DETROIT – M’Khi Guy was going to get his hands on the championship trophy no matter what happened in Saturday night’s Division 2 Football Final.
Handing out the championship and runner-up trophies is one of the perks of being part of the MHSAA Student Advisory Council, of which the Muskegon senior is a member. As much of an honor it would have been either way, Guy wanted to do everything he could to make sure he was handing the bigger wooden mitten to his coach, Shane Fairfield.
After rushing for 215 yards, throwing for 159 and accounting for four touchdowns, Guy got to do just that, placing the Division 2 championship trophy into Fairfield’s hands following Muskegon’s 33-21 victory over Warren De La Salle Collegiate at Ford Field.
“It’s awesome,” Guy said. “Last year wasn’t too fun for me, because I had to give it to the opposing team, Detroit (Martin Luther) King. But this time, I got to give it to my coach, my guy right here, and it made me feel great.”
Muskegon prevented De La Salle from winning a third straight Division 2 title while claiming its seventh Finals championship. It was the first since winning it all in 2017, and in between then and now Muskegon had finished runner-up three times, including a year ago to King.
“Everyone was wanting us to give up and quit and not get here,” Fairfield said. “‘You’re going to lose when you get there.’ And, like I said before we left, people want us to fall apart, people want us to break. I said we will not be broken today. We keep telling these guys to follow us and trust us. As much as they get the naysay, for these young men to believe in this coaching staff and their school district, in each other – words do not describe it.”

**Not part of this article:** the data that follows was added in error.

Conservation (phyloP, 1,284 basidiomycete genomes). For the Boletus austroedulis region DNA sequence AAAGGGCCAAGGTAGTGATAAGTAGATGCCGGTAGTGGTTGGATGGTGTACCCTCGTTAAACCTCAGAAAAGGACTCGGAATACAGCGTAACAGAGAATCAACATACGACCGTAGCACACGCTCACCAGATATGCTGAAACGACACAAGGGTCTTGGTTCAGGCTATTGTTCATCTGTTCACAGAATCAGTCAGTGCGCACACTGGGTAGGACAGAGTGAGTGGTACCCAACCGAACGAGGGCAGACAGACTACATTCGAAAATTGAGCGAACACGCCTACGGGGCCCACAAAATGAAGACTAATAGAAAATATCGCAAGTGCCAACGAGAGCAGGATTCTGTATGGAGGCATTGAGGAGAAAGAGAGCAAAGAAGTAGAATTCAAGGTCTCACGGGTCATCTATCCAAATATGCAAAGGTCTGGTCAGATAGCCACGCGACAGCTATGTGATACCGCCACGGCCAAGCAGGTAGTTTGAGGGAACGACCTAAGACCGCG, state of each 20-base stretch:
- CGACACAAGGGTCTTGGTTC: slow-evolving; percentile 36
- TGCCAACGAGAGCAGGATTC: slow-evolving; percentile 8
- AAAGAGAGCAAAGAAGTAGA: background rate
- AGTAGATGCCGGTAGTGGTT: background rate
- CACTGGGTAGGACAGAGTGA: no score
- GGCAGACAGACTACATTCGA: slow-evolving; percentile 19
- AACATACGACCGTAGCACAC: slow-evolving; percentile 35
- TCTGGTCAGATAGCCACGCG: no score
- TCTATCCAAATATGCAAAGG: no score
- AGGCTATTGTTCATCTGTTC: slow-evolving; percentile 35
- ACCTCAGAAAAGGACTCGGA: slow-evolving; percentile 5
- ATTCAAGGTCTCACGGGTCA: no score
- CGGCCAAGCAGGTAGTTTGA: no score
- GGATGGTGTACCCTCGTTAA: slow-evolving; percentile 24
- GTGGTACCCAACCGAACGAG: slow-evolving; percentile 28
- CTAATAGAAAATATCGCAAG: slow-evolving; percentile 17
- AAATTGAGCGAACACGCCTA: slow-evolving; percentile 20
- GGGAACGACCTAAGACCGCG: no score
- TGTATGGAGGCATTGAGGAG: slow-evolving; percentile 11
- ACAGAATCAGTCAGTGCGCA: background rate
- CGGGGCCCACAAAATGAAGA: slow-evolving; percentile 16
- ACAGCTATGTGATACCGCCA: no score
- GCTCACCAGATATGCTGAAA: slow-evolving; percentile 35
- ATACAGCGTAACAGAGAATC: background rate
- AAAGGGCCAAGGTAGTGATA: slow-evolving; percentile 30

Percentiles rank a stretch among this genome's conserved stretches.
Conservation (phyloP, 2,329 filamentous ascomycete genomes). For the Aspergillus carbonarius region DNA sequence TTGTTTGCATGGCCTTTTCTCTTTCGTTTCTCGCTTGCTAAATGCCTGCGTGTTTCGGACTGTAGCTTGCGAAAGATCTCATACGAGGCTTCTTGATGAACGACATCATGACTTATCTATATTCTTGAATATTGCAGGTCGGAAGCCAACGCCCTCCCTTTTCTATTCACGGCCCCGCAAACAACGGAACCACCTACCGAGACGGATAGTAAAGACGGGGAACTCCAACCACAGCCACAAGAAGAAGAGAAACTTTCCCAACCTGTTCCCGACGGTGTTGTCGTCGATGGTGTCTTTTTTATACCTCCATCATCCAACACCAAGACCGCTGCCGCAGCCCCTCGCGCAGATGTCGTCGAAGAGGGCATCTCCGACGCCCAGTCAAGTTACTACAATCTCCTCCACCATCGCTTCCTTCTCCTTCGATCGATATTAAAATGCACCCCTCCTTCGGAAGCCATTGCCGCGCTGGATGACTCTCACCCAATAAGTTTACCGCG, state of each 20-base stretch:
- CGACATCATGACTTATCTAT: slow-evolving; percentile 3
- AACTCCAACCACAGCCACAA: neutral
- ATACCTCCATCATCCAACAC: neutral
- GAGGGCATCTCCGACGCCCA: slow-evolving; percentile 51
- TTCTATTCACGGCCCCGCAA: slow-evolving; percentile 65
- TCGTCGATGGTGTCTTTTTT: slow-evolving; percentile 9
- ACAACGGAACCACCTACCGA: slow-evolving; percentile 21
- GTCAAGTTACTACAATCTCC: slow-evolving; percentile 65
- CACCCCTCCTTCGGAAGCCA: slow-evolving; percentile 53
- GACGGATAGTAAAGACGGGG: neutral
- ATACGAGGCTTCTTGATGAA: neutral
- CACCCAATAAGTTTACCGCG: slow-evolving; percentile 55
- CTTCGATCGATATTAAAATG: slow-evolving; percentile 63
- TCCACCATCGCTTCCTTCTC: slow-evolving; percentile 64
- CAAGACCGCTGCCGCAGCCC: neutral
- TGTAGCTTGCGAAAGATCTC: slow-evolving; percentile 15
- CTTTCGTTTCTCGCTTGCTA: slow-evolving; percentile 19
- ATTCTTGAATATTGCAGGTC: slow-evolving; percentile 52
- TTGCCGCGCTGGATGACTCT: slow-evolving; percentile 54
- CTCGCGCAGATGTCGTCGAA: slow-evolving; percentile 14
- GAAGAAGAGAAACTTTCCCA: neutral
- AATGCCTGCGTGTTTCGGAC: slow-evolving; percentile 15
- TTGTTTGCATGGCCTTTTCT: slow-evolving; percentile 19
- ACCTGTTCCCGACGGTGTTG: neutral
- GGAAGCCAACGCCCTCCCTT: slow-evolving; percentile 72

Muskegon (13-2) had to muster up some extra belief at halftime as it was down 21-7, and outside of an 80-yard touchdown run by Guy had gotten next to nothing going on offense.
That changed almost immediately in the second half, as Guy ran for a 52-yard score on the first possession of the half, and Muskegon wound up out-scoring the Pilots 26-0 over the final 24 minutes.
“They made plays and we didn’t,” De La Salle coach Dan Rohn said. “We went out there on that first drive and went three and out and gave them the opportunity to have the field. Then we did pin them deep, they hit us with a 90-yard touchdown pass, which is what we want them to do is throw the ball. Then we get an opportunity to get a drive going, we drop a pass, we have a fumble – uncharacteristic of us. We didn’t make those plays in the second half; they did.”
The 94-yard touchdown pass was what tied the game up, as Guy hit Destin Piggee down the middle of the field. Piggee had broken open, and Guy lofted the ball for him to run under. Piggee accelerated toward the ball, somehow kept his feet at midfield, and ran the rest of the way for the score, turning the game on its head midway through the third quarter.
“Really, at first I thought it was overthrown, so I was thinking I was going to dive for it,” Piggee said. “But I was able to keep my ground. As I was running, I was looking up at the screen and I saw (De La Salle defensive back James Wallace) gaining ground on me, so I swerved to the left a little bit and just kept on running.”
The Big Reds didn’t take their first lead of the game until the 2:16 mark of the third quarter, when Guy hit Da’Carion Taylor for a 28-yard score, making it 27-21.
Taylor had set the drive up with a fumble recovery in Muskegon territory and was tended to for an injury afterward. He returned, however, to make the leaping grab in the end zone.
A 12-yard TD run by Jakob Price gave the Big Reds a two-score lead at 33-21 with 10:43 remaining, but it was a later drive that didn’t provide any points that essentially put the game away.
After forcing a turnover on downs at their own 20, Muskegon drove 61 yards on 11 plays, taking 6:36 off the clock. While the score remained 33-21 when the drive ended, De La Salle was left with just 1:26 to score twice.